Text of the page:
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Joe Kim (989)
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personality 1.docx

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Department
Psychology
Course
PSYCH 1X03
Professor
Joe Kim
Semester
Fall

Description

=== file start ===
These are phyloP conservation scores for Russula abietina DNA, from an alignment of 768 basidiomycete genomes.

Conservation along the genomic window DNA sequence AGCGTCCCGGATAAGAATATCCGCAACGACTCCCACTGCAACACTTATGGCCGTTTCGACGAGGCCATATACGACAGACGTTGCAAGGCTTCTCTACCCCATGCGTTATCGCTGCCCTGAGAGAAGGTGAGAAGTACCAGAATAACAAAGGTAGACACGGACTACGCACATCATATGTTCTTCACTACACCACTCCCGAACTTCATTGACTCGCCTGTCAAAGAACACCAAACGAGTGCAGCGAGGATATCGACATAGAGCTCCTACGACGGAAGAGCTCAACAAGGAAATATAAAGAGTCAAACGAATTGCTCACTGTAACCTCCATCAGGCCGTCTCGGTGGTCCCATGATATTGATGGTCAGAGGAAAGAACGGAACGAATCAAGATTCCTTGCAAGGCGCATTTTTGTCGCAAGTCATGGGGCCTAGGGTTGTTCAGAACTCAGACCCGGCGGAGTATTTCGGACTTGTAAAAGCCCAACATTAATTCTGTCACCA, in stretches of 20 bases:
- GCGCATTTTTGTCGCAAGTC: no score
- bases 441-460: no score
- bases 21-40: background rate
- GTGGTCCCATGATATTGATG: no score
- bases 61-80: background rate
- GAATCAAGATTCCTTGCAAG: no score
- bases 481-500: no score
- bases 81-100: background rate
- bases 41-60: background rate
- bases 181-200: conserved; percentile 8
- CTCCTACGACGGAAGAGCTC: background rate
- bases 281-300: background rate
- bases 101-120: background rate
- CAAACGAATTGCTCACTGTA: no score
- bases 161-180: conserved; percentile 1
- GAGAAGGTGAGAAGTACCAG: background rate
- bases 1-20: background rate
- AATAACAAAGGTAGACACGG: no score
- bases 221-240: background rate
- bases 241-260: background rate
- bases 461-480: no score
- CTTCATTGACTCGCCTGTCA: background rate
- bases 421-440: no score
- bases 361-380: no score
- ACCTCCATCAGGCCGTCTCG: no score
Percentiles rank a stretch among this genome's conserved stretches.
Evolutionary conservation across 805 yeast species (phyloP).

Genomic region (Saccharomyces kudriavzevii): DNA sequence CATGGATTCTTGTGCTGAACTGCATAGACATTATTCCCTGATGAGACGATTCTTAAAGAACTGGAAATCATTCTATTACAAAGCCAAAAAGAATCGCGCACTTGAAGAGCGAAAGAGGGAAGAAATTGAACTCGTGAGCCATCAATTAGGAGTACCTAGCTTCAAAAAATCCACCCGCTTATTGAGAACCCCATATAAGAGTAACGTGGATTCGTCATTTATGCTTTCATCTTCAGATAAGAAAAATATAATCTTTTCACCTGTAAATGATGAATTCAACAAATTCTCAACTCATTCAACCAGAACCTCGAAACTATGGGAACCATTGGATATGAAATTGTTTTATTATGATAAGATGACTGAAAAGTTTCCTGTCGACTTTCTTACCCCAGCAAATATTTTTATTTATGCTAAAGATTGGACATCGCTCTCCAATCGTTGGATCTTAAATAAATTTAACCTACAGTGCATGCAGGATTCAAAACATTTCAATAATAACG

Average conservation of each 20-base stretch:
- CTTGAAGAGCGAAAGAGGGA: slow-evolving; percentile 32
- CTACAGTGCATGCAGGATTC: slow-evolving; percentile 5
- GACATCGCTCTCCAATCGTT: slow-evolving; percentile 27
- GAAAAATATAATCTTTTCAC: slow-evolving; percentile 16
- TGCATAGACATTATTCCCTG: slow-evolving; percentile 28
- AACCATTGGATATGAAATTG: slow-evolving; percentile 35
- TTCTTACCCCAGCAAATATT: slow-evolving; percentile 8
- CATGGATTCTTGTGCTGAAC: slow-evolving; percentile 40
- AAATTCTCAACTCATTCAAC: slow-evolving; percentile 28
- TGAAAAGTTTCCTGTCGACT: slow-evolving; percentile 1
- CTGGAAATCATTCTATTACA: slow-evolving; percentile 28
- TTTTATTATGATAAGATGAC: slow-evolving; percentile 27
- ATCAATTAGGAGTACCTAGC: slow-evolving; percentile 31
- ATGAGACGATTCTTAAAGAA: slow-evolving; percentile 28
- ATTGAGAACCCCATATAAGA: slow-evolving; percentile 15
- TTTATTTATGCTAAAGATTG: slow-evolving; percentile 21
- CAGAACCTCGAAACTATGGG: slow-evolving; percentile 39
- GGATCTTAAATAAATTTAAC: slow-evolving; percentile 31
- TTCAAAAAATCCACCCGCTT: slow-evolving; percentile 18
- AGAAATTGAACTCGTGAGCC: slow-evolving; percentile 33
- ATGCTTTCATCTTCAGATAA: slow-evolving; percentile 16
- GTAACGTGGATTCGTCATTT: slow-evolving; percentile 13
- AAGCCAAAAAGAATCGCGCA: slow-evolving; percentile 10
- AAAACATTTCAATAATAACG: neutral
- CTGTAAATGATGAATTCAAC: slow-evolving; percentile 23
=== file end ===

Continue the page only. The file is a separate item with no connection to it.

Module 1 – Introduction to Personality What is Personality? Anytime you label someone as shy, considerate, talkative, sentimental, practical, traditional, or adventurous, you are describing someone using personality traits. Personality is difficult to describe since it is not real, unlike the brain, because it has no physical existence. Personality is an idea, and abstract concept that we use because it seems to express or capture something important about our experiences, referred to as “hypothetical constructs”. Module 2 – Approaches to Personality Approaches to Personality Different ways to study personality including different sets of assumptions about what personality is, how it develops, and how it should be studied. Type Approach Type approach: approach that assumes that there are a small number of distinct personality types proposed by Greek physician Hippocrates (dominant in western thinking 16 th – 17 th century). Hippocrates believed that the human body was made of four “humours”: blood, phlegm, yellow bile, and black bile, with personality determined by the balance of these four humours. Ex.: melancholic personality type – melan for black, and cholic for bile = sad and wistful. Other Popular Approaches Psychodynamic approach, the humanistic approach, the trait approach, the behaviourist approach, and the cognitive approach. Module 3 – Psychodynamic Approach to Personality Freud and the Psychodynamic Approach to Personality First modern theory of personality, and had enormous impact on our thinking about personality and human nature. Sees personality as generated by internal psychic structures or processes. The characteristics of internal structures in your mind, and the way they interact with each other, determine how we feel and behave. Psychodynamic theories argue that many of these structures are unconscious, and so we are often unaware of many important aspects of our personality. Module 4 – Freud’s Tripartite Model Core of Freud’s theory consisting of three personality structures: the Id, the Ego and the Superego. The struggle among conscious and unconscious influences represented among these three levels is the major motivating forces in humans. The Id Source of your basic instincts and your motivational energy that Freud named your libido. Responsibility to seek out water, food, air, and sex. Function of the Id as the pleasure principle. The Id is very selfish and impatient. It wants pleasure now regardless of how that behaviour would affect other people. Seek pleasure, avoid pain. Ex.: wanting to go to the pub to drink with friends instead of going to a group project meeting. The Superego Superego is focused on upholding moral principles. Goal is to endure that you remain morally perfect, by obeying rules and respecting values. The superego comes into play around the age of 5 and 6. Before then, it was up to your parents to teach you the rules that you should obey and values that they should uphold through rewards and punishment. From parental-control, self-control is established to form the superego. Conscience stems from superego. Ex.: opposing force to the Id, going to the group meeting. The Ego Serves as a mediator between these two extremes: the Id and the Superego. The Ego is also aware of the outside reality. The Ego must find a balance between the desires of the Id and the demands of the Superego, all the while ensuring that it’s realistically possible to do so. Ex.: attending the group meeting to do some work on the assignment, and then afterwards meeting your friends at the pub, to partly satisfy the needs of the Id and the morals of the Superego. The Conscious and the Unconscious Iceberg analogy Id functions completely in the unconscious and so we are not directly aware of what the Id is doing. The Superego functions predominantly in the unconscious, but a small portion of it falls to into the preconscious and the conscious. The ego is fairly equally split into each of the 3 stages of consciousness. Module 5 – Defence Mechanisms Development of Defence Mechanisms If an id impulse is immoral, even thinking about gratifying it causes the conscious ego to feel moral anxiety. If an id impulse might lead to punishment, just thinking about it causes the conscious ego to feel neurotic anxiety. The conscious ego is protected against anxiety by defence mechanisms created by the unconscious ego. Defence mechanisms keep the conscious ego from feeling anxious by keeping unacceptable id impulses out of consciousness entirely, or by disguising id impulses so that the conscious ego does not feel anxious about them if they reach consciousness. Repression Simplest defence mechanism, in which the unconscious ego blocks id impulses from ever reaching consciousness. Repressed impulses continue to press for entry into consciousness, and keeping them out takes a lot of the egos available energy. Repressed impulses sometimes sneak into consciousness as slips of the tongue, which are commonly called Freudian Slips, or symbolically disguised as dream images. Sometimes an id impulse is so strong that it cannot be kept out of consciousness. It enters the conscious ego and is acted on. If this happens, new defence mechanisms are needed. Denial The conscious ego actually engages in the anxiety-producing behaviour, but the unconscious ego immediately prevents any memory of the behaviour from getting back into consciousness. In denial, the anxiety-producing behaviours begins in the conscious ego after a behaviours has already occurred. On the other hand, repression is used when the anxiety is generated from the unconscious id before the behaviours has occurred. If these impulses are successfully repressed, they do not ever reach consciousness. Rationalization The conscious ego had done something dangerous or immoral, so the unconscious ego floods consciousness with plausible, non-threatening reasons for the behaviour. No anxiety is experiences because the conscious ego believes that it has engaged in the behaviour for perfectly harmless reasons. Projection Our own anxiety-producing thoughts or impulses are attributed to someone else, perhaps the original target of the impulse. Ex.: you dislike your co-worker, and you’re not really sure why. That makes you feel guilty. So instead, you may project your feelings on him and convince yourself that it is really your co- worker who doesn’t like you. Reaction Formation The conscious ego is protected from anxiety by being filled with ideas and feelings that are opposite to the actual impulse. Ex.: suppose you have a strong attraction to someone that may not share your feelings which causes you anxiety. You may deal with this consciously by outwardly feeling dislike and disapproval of the person. Displacement Unconscious ego redirects the forbidden impulse away from its original target to a consciously acceptable target, so that the conscious ego doesn’t feel any anxiety. Sublimation is a special type of displacement, in which sexual or aggressive impulses are displaced to objects or activities that are socially acceptable. Freud believed that all of our so- called ‘higher’ activities are due to sublimated libido, and that sports, painting and sculpture, litera